"Connecting Communities for COVID19 News" 12th Aug 2021

Isolation Tips
Covid: Self isolation for double-jabbed close contacts to end on 16 August in England
Self-isolation for fully vaccinated people who come into contact with a person who tests positive for Covid will end on August 16, the Government has announced. Double-jabbed people contacted by NHS Test and Trace currently have to self-isolate for 10 days if they come into contact with someone who has the virus. But the government have been keen to alter the rules after vast amounts of people have been “pinged” by the app in recent weeks, causing businesses to complain that staff were unable to return to work. Health secretary Sajid Javid has now said if fully vaccinated people are contacted by NHS Test and Trace do not have to self-isolate are instead advised to get a PCR test from August 16 onwards.
What Covid rules mean for shared accommodation — and how to survive self-isolation
More than a year into the pandemic, almost every student in the UK has either experienced self-isolation or knows somebody who has. With a large portion of young people still unvaccinated by the end of the 2020/2021 academic year, students were especially vulnerable to infection. In recent weeks, horror stories about students charged for living in rented households past their lease because they were required to isolate there have made headlines as cases sharply rose throughout campuses with the lifting of restrictions.
Hygiene Helpers
COVID cases could have been prevented by better ventilation, says leading aerosol scientist
Schools, shopping centres and restaurants have become the epicentres of Victoria’s dangerous Delta clusters, but a respected aerosol scientist says some of this spread could have been prevented with improved ventilation of classrooms and public venues. As Melbourne’s sixth lockdown looks set to be extended beyond Thursday, Distinguished Professor Lidia Morawska said carbon dioxide monitors should join QR codes and masks as standard measures used by business to help stop or reduce the severity of COVID-19 outbreaks.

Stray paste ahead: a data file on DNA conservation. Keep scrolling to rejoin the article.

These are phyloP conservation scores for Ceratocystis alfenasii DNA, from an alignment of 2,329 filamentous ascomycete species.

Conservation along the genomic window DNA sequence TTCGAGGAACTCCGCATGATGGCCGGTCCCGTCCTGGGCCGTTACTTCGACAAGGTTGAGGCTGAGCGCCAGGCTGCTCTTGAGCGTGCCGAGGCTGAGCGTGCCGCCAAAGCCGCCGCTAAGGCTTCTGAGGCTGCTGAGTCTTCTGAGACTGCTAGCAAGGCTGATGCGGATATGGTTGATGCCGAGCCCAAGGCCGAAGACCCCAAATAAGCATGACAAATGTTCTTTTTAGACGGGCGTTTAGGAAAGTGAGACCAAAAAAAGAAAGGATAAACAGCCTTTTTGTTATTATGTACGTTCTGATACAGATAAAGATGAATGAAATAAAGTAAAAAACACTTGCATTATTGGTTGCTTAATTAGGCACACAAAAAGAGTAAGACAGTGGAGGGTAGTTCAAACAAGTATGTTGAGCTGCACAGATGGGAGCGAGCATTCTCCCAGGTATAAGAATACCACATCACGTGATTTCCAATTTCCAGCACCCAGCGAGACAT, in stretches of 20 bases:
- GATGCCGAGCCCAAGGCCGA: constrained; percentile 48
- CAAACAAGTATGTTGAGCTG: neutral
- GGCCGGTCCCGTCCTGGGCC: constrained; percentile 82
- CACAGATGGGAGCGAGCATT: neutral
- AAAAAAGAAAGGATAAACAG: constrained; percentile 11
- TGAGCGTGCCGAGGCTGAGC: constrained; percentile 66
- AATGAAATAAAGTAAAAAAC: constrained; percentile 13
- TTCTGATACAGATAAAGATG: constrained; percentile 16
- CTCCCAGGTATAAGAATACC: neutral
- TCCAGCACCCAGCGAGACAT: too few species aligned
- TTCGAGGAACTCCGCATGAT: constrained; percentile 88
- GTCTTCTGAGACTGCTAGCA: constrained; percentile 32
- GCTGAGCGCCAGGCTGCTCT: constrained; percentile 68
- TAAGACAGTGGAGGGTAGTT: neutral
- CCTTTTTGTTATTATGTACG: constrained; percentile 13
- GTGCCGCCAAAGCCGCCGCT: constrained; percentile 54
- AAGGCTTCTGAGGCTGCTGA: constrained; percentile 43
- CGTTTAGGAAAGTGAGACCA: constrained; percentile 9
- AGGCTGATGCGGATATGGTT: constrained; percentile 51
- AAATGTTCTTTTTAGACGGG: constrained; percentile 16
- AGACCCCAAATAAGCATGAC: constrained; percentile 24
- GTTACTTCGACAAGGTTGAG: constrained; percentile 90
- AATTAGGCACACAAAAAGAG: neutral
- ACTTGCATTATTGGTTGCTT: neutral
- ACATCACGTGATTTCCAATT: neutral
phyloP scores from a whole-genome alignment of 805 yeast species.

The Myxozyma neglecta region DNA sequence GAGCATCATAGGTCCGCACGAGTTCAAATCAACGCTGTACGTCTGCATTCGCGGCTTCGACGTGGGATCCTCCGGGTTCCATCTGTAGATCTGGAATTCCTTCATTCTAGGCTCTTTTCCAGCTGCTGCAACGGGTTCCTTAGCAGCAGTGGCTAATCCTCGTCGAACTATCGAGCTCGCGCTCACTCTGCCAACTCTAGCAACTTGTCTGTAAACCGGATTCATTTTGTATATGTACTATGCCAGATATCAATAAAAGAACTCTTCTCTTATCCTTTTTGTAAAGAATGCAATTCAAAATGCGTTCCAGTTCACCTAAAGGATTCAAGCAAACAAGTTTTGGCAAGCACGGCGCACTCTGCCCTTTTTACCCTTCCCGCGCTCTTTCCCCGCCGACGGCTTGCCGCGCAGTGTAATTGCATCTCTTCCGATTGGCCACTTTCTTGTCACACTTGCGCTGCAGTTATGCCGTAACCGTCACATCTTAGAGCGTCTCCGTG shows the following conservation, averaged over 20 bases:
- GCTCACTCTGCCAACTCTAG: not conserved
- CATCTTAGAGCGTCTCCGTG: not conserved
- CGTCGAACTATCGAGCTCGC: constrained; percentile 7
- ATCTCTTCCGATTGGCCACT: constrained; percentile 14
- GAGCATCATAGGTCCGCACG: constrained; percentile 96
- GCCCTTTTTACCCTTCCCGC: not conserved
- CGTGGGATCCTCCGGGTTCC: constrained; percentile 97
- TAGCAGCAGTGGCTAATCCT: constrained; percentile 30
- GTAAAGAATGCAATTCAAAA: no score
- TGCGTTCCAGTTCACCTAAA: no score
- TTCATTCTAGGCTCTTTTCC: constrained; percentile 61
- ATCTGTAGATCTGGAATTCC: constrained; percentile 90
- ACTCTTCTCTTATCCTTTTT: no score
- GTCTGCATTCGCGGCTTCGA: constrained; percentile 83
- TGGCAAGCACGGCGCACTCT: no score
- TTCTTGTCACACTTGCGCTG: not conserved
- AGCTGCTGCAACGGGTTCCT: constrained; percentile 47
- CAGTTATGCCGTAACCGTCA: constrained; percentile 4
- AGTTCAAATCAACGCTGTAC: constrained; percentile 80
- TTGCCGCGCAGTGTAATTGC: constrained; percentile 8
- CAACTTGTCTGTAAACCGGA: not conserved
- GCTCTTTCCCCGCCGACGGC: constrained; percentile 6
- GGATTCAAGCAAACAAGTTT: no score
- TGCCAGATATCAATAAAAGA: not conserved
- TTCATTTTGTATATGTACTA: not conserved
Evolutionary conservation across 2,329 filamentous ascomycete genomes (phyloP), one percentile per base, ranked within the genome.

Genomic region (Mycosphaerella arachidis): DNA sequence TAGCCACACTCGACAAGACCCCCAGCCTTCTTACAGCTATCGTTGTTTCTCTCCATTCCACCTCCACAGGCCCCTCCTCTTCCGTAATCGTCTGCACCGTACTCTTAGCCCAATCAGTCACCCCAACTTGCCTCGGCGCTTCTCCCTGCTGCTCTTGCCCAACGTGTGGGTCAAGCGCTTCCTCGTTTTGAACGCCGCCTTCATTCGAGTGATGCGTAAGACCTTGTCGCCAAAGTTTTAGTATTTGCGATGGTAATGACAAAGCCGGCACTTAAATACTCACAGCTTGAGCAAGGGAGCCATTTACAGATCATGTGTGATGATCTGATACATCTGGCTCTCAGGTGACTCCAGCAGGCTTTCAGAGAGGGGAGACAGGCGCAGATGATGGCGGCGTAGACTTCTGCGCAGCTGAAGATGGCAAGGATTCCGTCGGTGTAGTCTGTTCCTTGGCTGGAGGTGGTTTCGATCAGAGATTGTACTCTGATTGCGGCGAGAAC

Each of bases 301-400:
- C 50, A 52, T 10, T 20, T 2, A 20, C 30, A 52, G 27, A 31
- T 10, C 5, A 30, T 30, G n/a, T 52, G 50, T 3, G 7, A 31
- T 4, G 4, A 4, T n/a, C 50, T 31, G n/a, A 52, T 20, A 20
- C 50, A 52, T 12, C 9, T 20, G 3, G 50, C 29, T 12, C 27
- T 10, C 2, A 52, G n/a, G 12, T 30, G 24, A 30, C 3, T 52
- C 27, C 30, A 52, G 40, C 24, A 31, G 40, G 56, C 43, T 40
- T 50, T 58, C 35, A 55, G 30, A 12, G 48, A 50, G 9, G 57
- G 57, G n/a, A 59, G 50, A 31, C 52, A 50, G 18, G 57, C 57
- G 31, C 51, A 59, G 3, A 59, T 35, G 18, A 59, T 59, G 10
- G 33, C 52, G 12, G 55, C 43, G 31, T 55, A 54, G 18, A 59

Health experts demand global vaccination campaign to end pandemic
More than 175 public health experts, scientists and activists on Tuesday demanded that President Biden take urgent steps to confront the global spread of the coronavirus, warning that without immediate action to inoculate the rest of the world, newer variants are likely to emerge — including ones that may evade vaccines’ protection. “We urge you to act now,” the experts wrote in a joint letter to senior White House officials Tuesday and shared with The Washington Post. “Announcing within the next 30 days an ambitious global vaccine manufacturing program is the only way to control this pandemic, protect the precious gains made to date, and build vaccine infrastructure for the future.”
Get vaccinated or face weekly Covid tests, California teachers and staff told
California will become the first state in the nation to require all teachers and school staff to get vaccinated or undergo weekly Covid testing, as schools return from summer break amid growing concerns about the highly contagious delta variant, Governor Gavin Newsom announced Wednesday. Newsom announced the new policy at a San Francisco Bay Area school that reopened earlier this week to in-person classes. Many California schools are back in session, with others starting in the coming weeks.